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I have configured Git to use Vimdiff as its diff/merge tool on a Windows machine. It works, but the colors are messed up. First, it won't show any syntax highlighting, no matter how much I tell it to turn the syntax on and set the filetype. Second, the colorscheme is obnoxious, but when I do :colorscheme and hit CTRL-D, I do not see the usual list of colorschemes. None of the default ones are there, only ones that I installed myself.

The weird thing is that my colorscheme is fine, and I have all the expected colorschemes available, and syntax highlighting works, when I launch Vim directly from the command prompt, i.e. not through Git.

This makes it unnecessarily painful to review changes, and it is especially annoying when I'm trying to show a diff to a coworker. They are nearly unreadable. This has been bothering me for months and I can't figure it out.

Is there something different about having Git start Vim from just launching Vim? How do I fix this so can get my Vims behaving consistently?

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Just because every time I post a question and answer together I get flack: this is an encouraged practice on StackExchange. –  Keith Pinson Nov 8 '13 at 18:23
however, if you had posted the question sooner i could've probably saved you few months of frustration ;) –  randomfigure Nov 8 '13 at 19:40
@randomfigure Which shows that I'm an idiot ;) –  Keith Pinson Nov 8 '13 at 20:05

2 Answers 2

up vote 3 down vote accepted

Finally, after months, I figured it out. I thought I should share my findings in case anyone else was fighting the same battle.

Git for Windows comes packaged with its own versions of a number of programs. Apparently, Vim is among them. Doing a :echo $VIM shows that when Vim is started by Git, it is pointing to C:/Program Files (x86)/Git/share/vim. This Vim install seems different than my full Windows Vim install.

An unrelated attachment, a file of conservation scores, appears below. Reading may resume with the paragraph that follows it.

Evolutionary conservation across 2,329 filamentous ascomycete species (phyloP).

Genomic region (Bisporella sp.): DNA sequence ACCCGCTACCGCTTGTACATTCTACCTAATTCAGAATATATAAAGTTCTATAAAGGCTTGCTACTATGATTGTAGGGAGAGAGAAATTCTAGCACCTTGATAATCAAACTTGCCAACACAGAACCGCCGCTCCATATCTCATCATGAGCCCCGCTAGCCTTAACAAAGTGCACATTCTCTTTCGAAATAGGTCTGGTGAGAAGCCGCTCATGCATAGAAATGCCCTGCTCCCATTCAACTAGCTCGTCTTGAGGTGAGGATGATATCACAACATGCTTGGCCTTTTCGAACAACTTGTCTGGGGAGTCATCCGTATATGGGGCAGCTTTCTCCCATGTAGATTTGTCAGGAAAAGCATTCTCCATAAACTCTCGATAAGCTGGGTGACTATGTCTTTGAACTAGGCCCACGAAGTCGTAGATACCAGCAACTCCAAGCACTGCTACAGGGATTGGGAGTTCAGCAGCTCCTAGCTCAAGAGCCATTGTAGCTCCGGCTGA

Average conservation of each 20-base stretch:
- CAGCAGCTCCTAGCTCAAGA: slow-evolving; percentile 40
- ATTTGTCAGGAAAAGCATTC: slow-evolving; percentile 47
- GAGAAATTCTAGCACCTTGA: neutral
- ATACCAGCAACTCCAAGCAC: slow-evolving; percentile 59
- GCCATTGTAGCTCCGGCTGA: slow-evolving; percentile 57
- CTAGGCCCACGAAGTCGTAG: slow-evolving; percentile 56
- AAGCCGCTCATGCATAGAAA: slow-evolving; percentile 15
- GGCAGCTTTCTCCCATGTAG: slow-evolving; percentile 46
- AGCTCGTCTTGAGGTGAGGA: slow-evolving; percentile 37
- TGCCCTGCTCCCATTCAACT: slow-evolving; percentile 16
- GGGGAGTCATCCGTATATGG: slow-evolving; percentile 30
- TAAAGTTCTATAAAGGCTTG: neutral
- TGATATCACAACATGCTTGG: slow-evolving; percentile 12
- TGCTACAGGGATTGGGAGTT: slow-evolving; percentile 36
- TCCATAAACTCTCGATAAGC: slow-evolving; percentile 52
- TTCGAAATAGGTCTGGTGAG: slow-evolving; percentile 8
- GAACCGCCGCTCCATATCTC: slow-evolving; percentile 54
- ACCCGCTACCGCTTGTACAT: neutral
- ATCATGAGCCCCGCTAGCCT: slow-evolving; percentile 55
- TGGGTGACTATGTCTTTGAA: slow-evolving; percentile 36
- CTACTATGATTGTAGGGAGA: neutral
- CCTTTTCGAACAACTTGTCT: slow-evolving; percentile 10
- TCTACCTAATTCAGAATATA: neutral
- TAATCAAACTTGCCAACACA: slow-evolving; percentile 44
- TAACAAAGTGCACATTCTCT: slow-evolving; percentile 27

At this point you could solve the problem several ways, conceivably. One would be to repoint the VIM environment variable. Instead, I changed the path above to be a symbolic link to my actual Vim install:

C:\Program Files (x86)\Git\share>mklink /D "C:\Program Files (x86)\Git\share\vim" "C:\Program Files (x86)\Vim\"
symbolic link created for C:\Program Files (x86)\Git\share\vim <<===>> C:\Program Files (x86)\Vim\

Now the syntax highlighting is working, the colorscheme looks good, and it is much easier to review code.

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Do you put your customizations and plugins to the Vim installation directory (C:\Program Files (x86)\Vim\)?! With the fix that you describe, that seems to be the case. This is a bad practice. If you instead put all of your customizations into your home directory (~/.vimrc and ~/.vim/; and have a consistent HOME variable set to it), none of this should be necessary.

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No, I put them in $HOME/vimfiles or whatever it is on Windows. What I was missing was not the stuff I had added but the stuff that normally comes out of the box. The colorscheme was actually the one I had picked; it just didn't seem to act the same way as it normally did. –  Keith Pinson Nov 8 '13 at 20:07
Ah. I don't know the Vim that ships with Git, but they should package the full runtime files! –  Ingo Karkat Nov 8 '13 at 20:34

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